Because my car is the mechanical-equivalent of a teenager, I have to start the biannual emissions check before renewing my license plate tabs. I knew Subarus had a blanket waiver from the dynamometer test because it effs with the all wheel drive, but I expected an exhaust probe while it idled. Instead, the test consisted of the following:
- Person verifying that I had a gas cap and that it was tight.
- Corroborated numbers among my license plate, renewal notice, and VIN.
- Took my $15.
- Technician plugged a handheld computer into the OBDII port on my car.
- In response to my surprise that this took less than five seconds, the technician told me Subarus and Volvos have a near-100% pass rate.
The OBDII is required on all cars manufactured after January 1, 1996. It’s supposed to be within three feet of the driver — for example, mine was just left of the underside of the steering column. There are three standards for pin layout and data transfer protocol: GM, Ford and everybody else.
If you’ve ever brought your car in for service because the “check engine” light popped on, the mechanic will ask you “are you sure you put your gas cap on tight?” Upon assent, they’ll plug in a similar computer, query the car, and examine the return codes. A very basic code reader (and MIL-resetter) can be had for $40. If you’re an enthusiast — or Ted — you’ll want the more sophisticated ODB-erator 2000. There are standard diagnostic trouble codes for the powertrain and the controller’s network. Eventually there will be additional standards for the body and chassis. Imagine, your car can rat you out for taking speed bumps at greater than the posted 15mph!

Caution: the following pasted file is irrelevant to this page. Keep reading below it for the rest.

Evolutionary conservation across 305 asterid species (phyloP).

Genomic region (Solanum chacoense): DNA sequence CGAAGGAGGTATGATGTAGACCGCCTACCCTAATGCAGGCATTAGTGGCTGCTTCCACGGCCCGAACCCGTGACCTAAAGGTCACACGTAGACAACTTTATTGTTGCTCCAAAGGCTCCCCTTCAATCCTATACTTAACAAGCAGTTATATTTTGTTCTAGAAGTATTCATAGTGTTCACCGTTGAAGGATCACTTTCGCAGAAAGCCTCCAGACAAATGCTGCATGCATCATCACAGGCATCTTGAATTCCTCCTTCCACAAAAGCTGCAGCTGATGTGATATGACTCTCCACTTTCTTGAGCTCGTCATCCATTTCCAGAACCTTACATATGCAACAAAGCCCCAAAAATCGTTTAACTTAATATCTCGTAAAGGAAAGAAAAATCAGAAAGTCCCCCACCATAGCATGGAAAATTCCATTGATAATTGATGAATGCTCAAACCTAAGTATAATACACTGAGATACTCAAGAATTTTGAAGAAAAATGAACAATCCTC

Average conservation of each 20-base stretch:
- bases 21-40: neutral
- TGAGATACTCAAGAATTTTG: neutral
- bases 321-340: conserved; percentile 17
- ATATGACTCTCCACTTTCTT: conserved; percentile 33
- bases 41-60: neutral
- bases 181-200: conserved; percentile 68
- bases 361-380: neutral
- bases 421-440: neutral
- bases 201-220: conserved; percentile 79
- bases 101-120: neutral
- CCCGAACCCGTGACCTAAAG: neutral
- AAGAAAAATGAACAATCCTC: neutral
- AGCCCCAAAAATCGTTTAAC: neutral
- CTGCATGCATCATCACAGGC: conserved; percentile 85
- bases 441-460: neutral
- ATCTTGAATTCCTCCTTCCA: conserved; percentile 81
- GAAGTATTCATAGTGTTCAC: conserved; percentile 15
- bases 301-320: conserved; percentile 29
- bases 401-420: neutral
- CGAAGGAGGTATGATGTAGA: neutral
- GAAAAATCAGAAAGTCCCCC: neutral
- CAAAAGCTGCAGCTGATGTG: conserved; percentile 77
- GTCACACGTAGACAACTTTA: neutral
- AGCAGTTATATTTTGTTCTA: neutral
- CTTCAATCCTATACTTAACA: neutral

interestingly, last year when I had my Subaru WRX checked for the first time, they did make me run it for a while (not on the dyno) and I assume they were doing an exhaust check, but I didn’t really look too closely. They never ODB’d my car. I passed anyway.
I always have to do the dynamometer for my wife’s car, because she feels like she’ll suddenly “go flying out the back door of the testing place”.
She used to drive a rotary-engine RX-7. The last time I had that one tested, I ended up in a heated exchange with the tester because he wanted me to go at a relatively low speed in a relatively high gear. The “I’m happier at higher revs” rotary engine coughed and sputtered it’s way to a failing grade. I drove around the block, requested a retest with a different tester, then ran at the correct rpm. Passed.
Isn’t it funny how a loose gas cap can cause the lights to come on?
I will now have to look for that port, just so I know..
The loose petrol cap is an issue with cars that run with a pressurised petrol tank. The pressurising is to help push fuel along the fuel line to the engine.
If the cap is loose, the tank pressure drops (or is non-existent), the fuel pressure to the engine drops, and the engine management system reports that it has a problem.
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